Gloves Off: Was Twitter's rise to 280 characters wise?

(L-R) Jessica Jensen, Kevin Lee
(L-R) Jessica Jensen, Kevin Lee

Kevin Lee, cofounder and executive chairman, Didit
Agency founder and investor in startups 

Twitter’s announcement that it was experimentally upping its 140-character limit to 280 prompted a round of speculation about what the change means for the future of the service. It also made many observers wonder how it will affect regular users, as well as the jobs of social media marketers, managers, and influencers who are
active on the social network.

This is a good change, and while some might argue it removes one of the site’s most established, distinctive features, it’s important to note Twitter essentially upped the character limit in 2016 by no longer counting photos, videos, GIFs, polls, and quoted tweets against the 140 characters.

Twitter’s announcement of the permanent change on November 7 was mostly focused on the need to give users more space to express themselves, and highlighting the different experiences users have when tweeting in different languages. Supporting this claim is the fact that 9% of all tweets in English hit the 140-character limit, whereas 0.4% of all tweets in Japanese hit the limit.

Given that languages such as Japanese, Korean, and Chinese can convey more meaning per character than English, Spanish, French, or Portuguese, increasing the character limit will standardize the user experience, as well as alleviate the frustration of not being able to fit a message into the limit.

From a business messaging perspective, many companies aren’t comfortable boiling their messages down to the bare minimum. The new limit will give advertisers greater flexibility to get their message across.

This change may help boost Twitter’s anemic ad revenues, which have taken a hit in 2017 even as rival Facebook’s ad revenue continues to rise.

The 280-character limit will also make the lives of social media managers easier, given that when scheduling posts for multi-network social blasts, they must routinely create two sets of messages — an abbreviated 140-character string for Twitter, and a longer text string for Facebook.

While brevity remains a virtue and Twitter has trained a generation of marketers to keep their messaging concise, it can also be constraining for the kinds of messages flying around Twitter. 

Jessica Jensen, global director of marketing, Qualcomm
Ten years in digital marketing (tech, sports, CPG industries)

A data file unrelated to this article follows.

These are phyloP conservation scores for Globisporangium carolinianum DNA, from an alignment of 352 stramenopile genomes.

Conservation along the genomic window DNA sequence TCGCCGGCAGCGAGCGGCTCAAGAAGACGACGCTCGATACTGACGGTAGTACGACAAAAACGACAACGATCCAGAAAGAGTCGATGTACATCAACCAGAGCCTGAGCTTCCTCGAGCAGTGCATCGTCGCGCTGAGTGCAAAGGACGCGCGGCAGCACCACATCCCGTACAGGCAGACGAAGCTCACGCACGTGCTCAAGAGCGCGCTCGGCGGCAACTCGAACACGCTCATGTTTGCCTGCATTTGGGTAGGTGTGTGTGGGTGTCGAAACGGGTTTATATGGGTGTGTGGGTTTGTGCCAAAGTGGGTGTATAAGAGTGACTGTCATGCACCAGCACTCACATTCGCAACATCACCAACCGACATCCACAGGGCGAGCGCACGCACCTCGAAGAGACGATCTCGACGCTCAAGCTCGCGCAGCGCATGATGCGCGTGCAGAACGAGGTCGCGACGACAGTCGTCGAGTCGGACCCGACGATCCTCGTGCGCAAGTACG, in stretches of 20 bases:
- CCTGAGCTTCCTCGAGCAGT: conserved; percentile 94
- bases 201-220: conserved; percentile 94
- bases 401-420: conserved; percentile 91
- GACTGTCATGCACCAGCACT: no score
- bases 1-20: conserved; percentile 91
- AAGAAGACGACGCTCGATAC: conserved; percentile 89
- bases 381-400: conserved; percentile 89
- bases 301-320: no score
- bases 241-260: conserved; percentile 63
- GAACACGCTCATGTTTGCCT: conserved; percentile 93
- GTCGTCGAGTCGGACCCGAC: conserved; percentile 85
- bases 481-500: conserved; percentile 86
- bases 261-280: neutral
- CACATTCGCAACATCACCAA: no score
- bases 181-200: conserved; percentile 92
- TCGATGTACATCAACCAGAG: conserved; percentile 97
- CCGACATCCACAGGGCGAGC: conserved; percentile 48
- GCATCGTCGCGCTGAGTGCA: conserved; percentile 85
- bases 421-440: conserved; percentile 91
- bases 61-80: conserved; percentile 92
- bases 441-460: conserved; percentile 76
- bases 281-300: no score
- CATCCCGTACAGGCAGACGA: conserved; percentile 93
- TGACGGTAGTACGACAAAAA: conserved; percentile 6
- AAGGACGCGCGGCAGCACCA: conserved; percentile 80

Twitter is already fighting an uphill battle to stay relevant among its peer set. LinkedIn has far more sophisticated ad targeting while also attracting a user who’s looking to learn and absorb information of a professional variety. People on LinkedIn plan to spend a while digesting long-form articles and sharing quotes from industry luminaries.

Instagram is the go-to platform for anyone younger than 30 and is seeing good traction with stories. It’s also still the dominant platform for social influencers outside of YouTube. Snapchat is a primary contender.

And, of course, there is Facebook, with its 2 billion monthly users. It leads due to its sheer girth of users, high average time on site — nudging one hour per day — and push toward being one step ahead of the others. Facebook is always rolling out new features, analytics updates, and experimenting with new functionality such as marketplace. All of those attributes put the company in a different league.

With so much competition among the social media sites for consumer attention and advertising dollars, Twitter must differentiate.

And it can’t just be all about President Donald Trump’s early morning tweets.

While the 140-character count was originally based on maximum text message length, it has since become a defining characteristic. It is Twitter’s tattoo. What may have been chosen arbitrarily has come to symbolize the platform’s identity.

There are many things Twitter could improve, but this is not something it should focus on. In light of the "paid for by rubles" controversy, I’d like to see Twitter focus its efforts on authenticating users and partnering with their counterparts in Silicon Valley to recommend a healthy way to monitor abusive or false content. While less sexy, these are steps that will earn trust from their users and signal a maturity in the tech industry.

Lastly, Twitter’s short character count is a forcing function for something we all need more of: time. The brevity Twitter has imposed on us is what makes the platform interesting and playful. It also spawned hashtag culture, which won’t go away anytime soon.

When it comes to the maximum length of tweets, less is more. 

PRWeek’s View: What makes Twitter, Twitter? The character count. It should have stayed focused on more important things.

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